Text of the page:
Time off makes us happy. So why aren’t people taking it?


I’m a steadfast believer in the power of travel.

Taking a plane ride away from your comfort zone, waking up in a strange place surrounded by sights you’ve never seen, food you’ve never eaten, people you’ve never met — staring up at a new sky — it’s fairy dust. It’s magic. And it’s unquestionably transformative.

Right along with the importance of travel is the importance of taking time off. A workaholic culture kills (literally). We weren’t put on this gorgeous earth, its 197 million square miles teeming with possibilities, to spend 40 years trapped in a windowless office. We just weren’t.

Statistically, most people agree with me (at least about the time off part). According to a new study (part of the USTA’s Travel Effect initiative), 96% of American workers polled said taking paid time off (PTO) is important.

Yet four out of ten don’t. Four out of ten Americans are leaving PTO days unused. They’re pouring precious vacation days into the garbage disposal with banana peels and coffee grounds.

“Work martyrs”, they’re being called.

Time off (and travel) are an immensely positive part of the human experience. Essentially, time off makes us happy. According to the study, jobs that encourage PTO equate with happier employees. And employees who say it’s easy to take PTO are happier in general — with their mood, their relationships, their job, their finances.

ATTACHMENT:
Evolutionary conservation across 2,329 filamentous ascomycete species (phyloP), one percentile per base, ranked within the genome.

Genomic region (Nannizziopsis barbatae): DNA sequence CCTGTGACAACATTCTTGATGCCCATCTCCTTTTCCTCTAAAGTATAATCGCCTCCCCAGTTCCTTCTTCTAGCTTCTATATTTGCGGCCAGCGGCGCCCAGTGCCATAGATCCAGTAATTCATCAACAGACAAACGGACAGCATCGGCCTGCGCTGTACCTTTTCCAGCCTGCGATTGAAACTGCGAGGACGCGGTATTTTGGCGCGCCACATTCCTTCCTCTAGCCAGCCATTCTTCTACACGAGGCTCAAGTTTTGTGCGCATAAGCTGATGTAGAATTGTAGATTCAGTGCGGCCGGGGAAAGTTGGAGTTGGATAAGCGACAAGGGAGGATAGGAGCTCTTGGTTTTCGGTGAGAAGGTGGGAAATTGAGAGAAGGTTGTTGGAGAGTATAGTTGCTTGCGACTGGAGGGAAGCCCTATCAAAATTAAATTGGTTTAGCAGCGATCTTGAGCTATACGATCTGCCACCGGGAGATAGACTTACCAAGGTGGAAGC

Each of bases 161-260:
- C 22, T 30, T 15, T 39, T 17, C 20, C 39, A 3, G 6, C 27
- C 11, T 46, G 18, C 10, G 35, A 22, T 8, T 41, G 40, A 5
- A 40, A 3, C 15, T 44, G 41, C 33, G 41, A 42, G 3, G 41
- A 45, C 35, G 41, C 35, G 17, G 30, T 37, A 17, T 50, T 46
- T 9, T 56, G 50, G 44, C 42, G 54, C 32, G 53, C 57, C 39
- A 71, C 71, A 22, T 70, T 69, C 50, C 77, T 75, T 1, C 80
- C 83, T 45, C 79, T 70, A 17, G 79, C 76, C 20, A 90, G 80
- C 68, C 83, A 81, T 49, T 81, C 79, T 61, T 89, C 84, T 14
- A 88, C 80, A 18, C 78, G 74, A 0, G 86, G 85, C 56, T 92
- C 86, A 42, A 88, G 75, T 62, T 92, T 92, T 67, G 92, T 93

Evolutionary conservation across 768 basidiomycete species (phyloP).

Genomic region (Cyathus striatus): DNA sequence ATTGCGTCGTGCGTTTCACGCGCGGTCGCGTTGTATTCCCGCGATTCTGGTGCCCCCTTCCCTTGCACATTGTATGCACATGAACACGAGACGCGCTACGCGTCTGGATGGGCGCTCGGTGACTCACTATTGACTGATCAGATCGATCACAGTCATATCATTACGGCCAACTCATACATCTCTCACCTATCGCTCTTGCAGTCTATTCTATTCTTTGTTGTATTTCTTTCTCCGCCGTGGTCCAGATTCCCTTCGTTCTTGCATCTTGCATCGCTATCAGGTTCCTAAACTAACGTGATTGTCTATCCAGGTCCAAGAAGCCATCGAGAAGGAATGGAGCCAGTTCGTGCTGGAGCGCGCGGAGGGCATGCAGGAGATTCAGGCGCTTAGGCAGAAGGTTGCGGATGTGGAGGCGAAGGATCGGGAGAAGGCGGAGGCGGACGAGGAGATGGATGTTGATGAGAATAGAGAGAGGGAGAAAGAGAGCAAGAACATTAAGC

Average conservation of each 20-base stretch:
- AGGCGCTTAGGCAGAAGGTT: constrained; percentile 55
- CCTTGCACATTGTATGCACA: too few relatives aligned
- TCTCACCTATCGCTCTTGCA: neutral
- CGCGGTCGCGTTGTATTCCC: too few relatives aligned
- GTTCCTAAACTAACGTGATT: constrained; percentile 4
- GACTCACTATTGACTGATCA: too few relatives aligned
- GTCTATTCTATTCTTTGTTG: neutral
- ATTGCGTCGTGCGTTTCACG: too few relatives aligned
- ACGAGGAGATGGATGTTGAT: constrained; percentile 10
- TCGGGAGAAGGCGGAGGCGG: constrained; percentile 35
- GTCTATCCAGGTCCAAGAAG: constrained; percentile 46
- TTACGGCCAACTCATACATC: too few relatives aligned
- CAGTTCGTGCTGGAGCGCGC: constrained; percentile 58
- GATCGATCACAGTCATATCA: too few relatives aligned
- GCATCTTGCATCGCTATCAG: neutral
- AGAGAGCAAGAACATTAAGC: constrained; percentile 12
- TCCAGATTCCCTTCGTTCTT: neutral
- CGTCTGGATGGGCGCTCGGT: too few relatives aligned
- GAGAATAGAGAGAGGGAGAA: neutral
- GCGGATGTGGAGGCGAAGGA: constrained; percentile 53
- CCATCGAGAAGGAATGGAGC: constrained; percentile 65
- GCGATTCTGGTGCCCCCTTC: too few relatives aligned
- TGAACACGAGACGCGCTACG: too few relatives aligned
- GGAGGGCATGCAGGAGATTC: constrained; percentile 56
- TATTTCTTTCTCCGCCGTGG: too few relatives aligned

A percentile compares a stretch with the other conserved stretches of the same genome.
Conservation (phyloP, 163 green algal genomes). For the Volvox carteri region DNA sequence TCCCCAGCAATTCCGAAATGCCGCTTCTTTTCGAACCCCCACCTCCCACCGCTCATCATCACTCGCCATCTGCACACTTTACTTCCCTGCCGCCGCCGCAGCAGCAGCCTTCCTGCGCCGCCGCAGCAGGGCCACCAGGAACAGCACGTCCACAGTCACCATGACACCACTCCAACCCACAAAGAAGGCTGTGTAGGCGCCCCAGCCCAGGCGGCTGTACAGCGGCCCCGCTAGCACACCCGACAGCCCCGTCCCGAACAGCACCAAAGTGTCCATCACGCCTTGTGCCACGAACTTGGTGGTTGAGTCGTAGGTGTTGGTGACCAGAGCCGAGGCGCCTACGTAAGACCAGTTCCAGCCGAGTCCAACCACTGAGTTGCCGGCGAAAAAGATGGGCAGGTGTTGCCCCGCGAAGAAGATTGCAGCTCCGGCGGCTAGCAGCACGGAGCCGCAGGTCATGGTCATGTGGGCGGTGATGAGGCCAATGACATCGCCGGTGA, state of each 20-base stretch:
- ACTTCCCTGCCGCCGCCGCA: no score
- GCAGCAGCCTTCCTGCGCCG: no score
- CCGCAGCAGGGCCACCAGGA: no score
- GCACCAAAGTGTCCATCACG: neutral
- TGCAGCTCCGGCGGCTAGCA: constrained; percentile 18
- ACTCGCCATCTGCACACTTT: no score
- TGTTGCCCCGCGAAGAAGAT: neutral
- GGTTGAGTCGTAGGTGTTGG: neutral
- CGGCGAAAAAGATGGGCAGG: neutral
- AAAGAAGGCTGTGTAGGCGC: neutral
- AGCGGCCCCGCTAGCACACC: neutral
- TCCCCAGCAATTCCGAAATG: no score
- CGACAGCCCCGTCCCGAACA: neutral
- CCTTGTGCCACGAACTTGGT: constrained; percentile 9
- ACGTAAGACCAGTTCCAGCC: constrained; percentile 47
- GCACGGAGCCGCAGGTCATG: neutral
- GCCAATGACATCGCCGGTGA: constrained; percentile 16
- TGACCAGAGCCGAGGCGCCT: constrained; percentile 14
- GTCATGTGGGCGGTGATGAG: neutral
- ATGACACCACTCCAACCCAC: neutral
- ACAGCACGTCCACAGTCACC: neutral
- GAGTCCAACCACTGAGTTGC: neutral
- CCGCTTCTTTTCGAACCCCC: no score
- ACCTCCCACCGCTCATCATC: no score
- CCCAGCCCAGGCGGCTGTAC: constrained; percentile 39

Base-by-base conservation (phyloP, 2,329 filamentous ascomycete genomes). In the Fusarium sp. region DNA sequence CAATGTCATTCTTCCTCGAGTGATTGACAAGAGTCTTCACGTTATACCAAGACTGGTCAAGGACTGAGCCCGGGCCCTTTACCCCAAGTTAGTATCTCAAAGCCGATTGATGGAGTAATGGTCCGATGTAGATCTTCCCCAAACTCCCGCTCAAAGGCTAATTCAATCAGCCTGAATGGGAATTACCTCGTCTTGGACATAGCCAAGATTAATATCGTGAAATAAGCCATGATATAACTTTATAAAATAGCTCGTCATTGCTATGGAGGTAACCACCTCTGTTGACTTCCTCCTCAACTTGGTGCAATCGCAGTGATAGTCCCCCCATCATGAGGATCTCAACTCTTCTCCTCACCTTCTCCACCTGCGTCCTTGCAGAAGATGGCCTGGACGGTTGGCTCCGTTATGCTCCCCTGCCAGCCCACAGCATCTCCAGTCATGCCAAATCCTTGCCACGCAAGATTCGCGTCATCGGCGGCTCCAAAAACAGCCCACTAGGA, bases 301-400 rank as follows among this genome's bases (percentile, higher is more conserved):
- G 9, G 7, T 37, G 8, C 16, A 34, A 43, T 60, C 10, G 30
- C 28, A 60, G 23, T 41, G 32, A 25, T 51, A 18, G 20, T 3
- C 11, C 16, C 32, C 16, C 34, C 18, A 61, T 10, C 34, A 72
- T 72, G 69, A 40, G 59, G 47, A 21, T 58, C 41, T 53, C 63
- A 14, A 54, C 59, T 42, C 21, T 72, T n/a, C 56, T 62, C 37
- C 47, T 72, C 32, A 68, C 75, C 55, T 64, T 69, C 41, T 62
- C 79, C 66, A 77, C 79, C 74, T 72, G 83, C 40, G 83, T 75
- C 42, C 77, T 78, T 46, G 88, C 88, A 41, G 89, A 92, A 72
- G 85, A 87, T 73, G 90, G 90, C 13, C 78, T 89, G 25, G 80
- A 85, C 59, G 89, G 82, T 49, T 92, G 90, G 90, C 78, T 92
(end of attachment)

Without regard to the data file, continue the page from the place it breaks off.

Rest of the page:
That’s pretty significant, wouldn’t you say?

The bottom line is this: don’t sell your soul for a paycheck. Don’t spend your life glued to a computer. Don’t let fear keep you from living. Travel, explore, embrace adventure. Live your best life — seize your moments. Then come back to work and regale co-workers with stories of your epic feats and unforgettable treks.

Work to live, not the other way around. Your happiness might depend on it. <3

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